The development of unconventional shale reservoirs has increased rapidly due to the technological advancements in multi-pad horizontal drilling with numerous transverse hydraulic fractures. The hydraulic fractures enhance the conductivity of the reservoirs previously deemed uneconomic due to their low permeability. However, even with closely spaced hydraulic fractures, the recovery factor of unconventional shale reservoirs remains extremely low (e.g., as low as ~4% for Midland basin wells; Khanal et al., 2019). The low recovery factor for hydraulically fractured unconventional wells can partly be attributed to water oil ratios of 3 or higher in certain shale wells, but is also due to highly complex and unpredictable interactions of hydraulic fractures competing for fluid withdrawal from the drainage space. The determination and optimization of hydraulic fracture geometry, the distribution of the proppant within the fractures, the number of producing fractures, effective fracture half-lengths/conductivity and other attributes remain key concerns in the oil and gas industry.
McClure, Mark (ResFrac Corporation) | Picone, Matteo (ResFrac Corporation) | Fowler, Garrett (ResFrac Corporation) | Ratcliff, Dave (ResFrac Corporation) | Kang, Charles (ResFrac Corporation) | Medam, Soma (ResFrac Corporation) | Frantz, Joe (ResFrac Corporation)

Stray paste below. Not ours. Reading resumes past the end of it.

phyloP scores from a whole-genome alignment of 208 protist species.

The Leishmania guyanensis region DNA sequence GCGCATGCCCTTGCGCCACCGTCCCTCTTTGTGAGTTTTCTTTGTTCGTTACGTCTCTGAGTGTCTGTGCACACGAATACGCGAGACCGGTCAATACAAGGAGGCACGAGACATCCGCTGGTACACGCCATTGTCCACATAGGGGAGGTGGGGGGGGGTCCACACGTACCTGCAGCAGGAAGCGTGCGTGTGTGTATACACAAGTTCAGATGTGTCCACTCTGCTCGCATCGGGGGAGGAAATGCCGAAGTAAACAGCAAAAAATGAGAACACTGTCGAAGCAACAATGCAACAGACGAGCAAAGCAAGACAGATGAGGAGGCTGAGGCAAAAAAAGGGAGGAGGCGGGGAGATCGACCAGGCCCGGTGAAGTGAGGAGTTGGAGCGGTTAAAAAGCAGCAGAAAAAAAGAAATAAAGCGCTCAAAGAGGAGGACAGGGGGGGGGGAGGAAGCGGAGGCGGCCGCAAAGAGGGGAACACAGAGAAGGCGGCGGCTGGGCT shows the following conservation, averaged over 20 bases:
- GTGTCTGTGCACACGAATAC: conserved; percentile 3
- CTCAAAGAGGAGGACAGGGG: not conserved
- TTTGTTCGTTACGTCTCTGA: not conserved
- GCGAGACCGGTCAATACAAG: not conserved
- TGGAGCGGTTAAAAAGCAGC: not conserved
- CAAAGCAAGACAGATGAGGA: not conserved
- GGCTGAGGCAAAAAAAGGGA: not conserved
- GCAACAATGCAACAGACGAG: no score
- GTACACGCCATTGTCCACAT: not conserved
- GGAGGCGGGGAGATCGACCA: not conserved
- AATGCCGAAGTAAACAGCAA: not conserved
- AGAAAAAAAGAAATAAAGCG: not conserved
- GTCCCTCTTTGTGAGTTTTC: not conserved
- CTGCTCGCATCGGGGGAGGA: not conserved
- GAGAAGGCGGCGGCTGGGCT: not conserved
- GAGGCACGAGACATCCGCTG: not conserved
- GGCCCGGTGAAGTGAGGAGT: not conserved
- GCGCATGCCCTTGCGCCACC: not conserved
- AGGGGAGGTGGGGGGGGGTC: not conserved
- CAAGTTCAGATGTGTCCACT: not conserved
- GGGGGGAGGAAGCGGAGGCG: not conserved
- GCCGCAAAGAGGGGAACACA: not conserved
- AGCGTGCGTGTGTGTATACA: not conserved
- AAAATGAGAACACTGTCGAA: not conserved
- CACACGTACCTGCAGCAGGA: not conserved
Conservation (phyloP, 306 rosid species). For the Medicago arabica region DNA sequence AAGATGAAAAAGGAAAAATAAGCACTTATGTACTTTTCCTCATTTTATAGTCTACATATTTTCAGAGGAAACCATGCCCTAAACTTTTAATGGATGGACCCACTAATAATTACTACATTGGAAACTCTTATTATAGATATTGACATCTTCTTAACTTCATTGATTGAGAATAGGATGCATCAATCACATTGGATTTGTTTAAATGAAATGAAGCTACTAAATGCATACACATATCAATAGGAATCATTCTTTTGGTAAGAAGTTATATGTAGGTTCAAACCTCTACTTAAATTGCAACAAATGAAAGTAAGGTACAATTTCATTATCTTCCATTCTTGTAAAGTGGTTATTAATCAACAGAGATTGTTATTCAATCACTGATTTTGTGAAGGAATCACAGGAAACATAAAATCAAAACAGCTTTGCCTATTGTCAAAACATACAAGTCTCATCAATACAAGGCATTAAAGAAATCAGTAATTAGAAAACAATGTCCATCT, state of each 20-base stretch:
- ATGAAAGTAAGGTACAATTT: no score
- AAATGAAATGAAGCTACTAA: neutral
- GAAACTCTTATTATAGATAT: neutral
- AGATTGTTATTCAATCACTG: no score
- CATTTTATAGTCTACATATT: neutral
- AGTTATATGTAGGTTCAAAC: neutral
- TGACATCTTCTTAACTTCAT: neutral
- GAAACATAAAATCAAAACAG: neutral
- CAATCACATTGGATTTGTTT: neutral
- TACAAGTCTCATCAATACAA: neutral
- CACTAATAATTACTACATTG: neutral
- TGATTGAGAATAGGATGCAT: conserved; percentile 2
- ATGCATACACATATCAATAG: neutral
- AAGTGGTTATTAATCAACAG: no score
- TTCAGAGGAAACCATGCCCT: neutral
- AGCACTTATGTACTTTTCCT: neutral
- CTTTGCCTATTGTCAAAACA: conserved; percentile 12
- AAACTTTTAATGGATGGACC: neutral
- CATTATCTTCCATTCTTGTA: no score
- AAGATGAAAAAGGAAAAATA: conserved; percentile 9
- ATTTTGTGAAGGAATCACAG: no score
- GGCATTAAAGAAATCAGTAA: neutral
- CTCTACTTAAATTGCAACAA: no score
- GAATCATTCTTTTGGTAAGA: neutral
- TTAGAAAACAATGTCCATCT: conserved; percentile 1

Abstract Hydraulic fracturing and reservoir simulation are used by operators in shale to optimize design parameters such as well spacing, cluster spacing, and injection schedule. In this paper, we address ‘freqently asked questions’ that we encounter when working on hydraulic fracture modeling projects with operators. First, we discuss three high-level topics: (1) data-driven and physics-based models, (2) the modeling workflow, and (3) planar-fracture modeling versus ‘complex fracture network’ modeling. Next, we address specific technical topics related to modeling and the overall physics of hydraulic fracturing: (1) interrelationships between cluster spacing and other design parameters, (2) processes affecting fracture size, (3) fracture symmetry/asymmetry, (4) proppant settling versus trapping, (5) applications of Rate-Transient Analysis (RTA), (6) net pressure matching, (7) Initial Shut-In Pressure (ISIP) trends along the wellbore, and (8) the effect of understressed/underpressured layers. We discuss practical modeling decisions in the context of field observations.